Written and directed by Nikolay Stefanov, co-written by Ralitsa Golemanova and Mariana Sabeva, follows hardcore skinhead and single father Tsetso and his gang, who are violently devoted to the success of their local third division football team. For these residents of Pernik, a slowly decaying ex-mining centre, the team has become a source of identity and a site of aggressively toxic masculinity.
Fascism can be found in countless places across the western world but rarely as overtly as you’ll find in No Place for You in Our Town. To the point that you’ll see one particular football fan wearing a t-shirt emblazoned with Adolf Hitler, it’s a shocking sight but feels much less so as this film unfolds. Their toxicity is strong right from the beginning and doesn’t lessen, their aggression is quick to act and slow to retreat, if at all. It’s then hurtful to see how many young boys are in this atmosphere, drinking in their behaviour and sadly learning to follow their lead. One of the surprising elements is despite all those horrific attitudes, they still stop to clean up their trash from the stadium; they may not have respect for most people but they’re ardently committed to their local team.
As Tsetso is drawn away from football due to his poor health, there’s an almost immediate change. He becomes much more reflective and calm, clearly showing the influence of others, how his toxicity is charged in the presence of his fellow footie fans. He’s then admittedly aware of his prejudices, recognising his racist hatred, and the impact that has on his own son but still not willing to reject that attitude. It dips its toes into his past, what led him to this point but it’s not a hugely satisfying amount of detail, so it does leave you feeling like we’ve only scratched the surface. Especially as it takes into account the deteriorating state of their town and key industry, but only uses it as context to its subjects rather than sincerely diving into its impact.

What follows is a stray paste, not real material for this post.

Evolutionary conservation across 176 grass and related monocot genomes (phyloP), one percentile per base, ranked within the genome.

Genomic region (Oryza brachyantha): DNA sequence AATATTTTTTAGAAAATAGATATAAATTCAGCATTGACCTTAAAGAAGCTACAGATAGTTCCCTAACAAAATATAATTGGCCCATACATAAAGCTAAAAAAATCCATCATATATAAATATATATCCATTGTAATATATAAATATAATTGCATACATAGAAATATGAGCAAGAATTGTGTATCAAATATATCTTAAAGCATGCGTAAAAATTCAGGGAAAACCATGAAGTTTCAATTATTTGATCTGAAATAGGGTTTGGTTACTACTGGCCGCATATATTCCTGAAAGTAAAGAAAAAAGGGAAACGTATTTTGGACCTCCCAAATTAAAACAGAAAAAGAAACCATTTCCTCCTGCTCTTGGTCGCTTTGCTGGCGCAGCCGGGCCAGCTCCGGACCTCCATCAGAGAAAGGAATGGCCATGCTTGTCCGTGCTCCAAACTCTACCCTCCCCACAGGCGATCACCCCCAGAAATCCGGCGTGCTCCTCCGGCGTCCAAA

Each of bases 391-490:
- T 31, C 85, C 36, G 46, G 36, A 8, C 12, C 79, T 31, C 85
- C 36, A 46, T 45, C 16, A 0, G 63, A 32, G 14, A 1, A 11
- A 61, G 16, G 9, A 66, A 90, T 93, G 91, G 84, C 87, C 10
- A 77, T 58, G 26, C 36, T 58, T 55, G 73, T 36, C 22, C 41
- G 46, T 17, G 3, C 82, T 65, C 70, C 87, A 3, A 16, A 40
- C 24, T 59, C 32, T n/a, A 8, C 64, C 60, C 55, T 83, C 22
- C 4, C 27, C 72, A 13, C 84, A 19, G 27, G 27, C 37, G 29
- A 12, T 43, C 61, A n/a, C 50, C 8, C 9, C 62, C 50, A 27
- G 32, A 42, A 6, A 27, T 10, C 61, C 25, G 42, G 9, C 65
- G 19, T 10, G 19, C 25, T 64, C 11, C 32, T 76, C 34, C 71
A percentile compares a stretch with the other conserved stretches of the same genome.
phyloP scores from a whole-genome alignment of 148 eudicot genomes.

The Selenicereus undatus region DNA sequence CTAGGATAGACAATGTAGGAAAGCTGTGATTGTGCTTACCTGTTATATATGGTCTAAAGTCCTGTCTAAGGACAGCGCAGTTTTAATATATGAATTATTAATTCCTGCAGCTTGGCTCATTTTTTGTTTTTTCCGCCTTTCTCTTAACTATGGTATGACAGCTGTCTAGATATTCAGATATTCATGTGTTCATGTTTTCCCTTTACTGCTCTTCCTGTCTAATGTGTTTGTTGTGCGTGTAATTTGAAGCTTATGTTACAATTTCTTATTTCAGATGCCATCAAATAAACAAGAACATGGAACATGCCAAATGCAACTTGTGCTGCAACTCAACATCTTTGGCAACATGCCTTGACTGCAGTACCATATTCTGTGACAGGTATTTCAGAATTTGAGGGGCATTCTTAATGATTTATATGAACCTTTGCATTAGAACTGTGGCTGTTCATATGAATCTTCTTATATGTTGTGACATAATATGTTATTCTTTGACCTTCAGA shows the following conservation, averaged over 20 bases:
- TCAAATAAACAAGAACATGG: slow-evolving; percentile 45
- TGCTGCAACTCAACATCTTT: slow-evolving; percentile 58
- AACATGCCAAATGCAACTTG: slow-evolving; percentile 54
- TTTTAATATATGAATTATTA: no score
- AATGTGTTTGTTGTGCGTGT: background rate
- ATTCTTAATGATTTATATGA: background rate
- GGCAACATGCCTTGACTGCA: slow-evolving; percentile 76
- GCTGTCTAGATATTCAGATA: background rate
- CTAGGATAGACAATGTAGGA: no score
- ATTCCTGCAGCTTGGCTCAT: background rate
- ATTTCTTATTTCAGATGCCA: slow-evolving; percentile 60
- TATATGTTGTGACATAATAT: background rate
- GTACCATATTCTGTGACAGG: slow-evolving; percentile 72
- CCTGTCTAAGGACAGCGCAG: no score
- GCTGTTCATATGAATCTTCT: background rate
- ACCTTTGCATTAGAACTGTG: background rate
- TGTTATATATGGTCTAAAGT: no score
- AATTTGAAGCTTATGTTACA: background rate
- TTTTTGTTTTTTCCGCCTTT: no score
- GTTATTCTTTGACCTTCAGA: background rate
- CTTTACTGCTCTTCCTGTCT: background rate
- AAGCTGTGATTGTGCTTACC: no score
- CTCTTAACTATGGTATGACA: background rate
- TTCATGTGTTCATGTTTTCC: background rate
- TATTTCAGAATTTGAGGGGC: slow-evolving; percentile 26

All of which comes down to one major question, why is this story worth telling? It will likely be divisive whether people see this as an eye-opening view into the rampant fascism that still exists or as giving that prejudice a platform. Unfortunately, it seems as though it doesn’t stand strongly enough in the former’s corner, the perspective is quite sympathetic towards this group. It takes the view of looking for the good in everyone, and it’s going to be entirely up to each viewer whether they show enough redeeming qualities to make that worth it. The directorial and editing styles let all of that speak for itself, it’s simple and intimate, which you’d imagine was contradictory for a film with such toxicity but it works well. Nikolay Stefanov was allowed right to the heart of this group, entering the inner circle with men openly emblazoned with Nazi tattoos, it was a risky move.
No Place for You in Our Town explores the modern presence of fascism within a community in decline, clinging to their key source of hope and entertainment, their local football team. It shows how one man with such a toxic persona changes as he’s temporarily pulled away from that world. Stefanov gets a unique and extremely close view, but ultimately it doesn’t prove unquestionably that it was worth giving such a prejudiced group a platform. There isn’t enough to show that their redeemable qualities outweigh their rampant racism and aggression.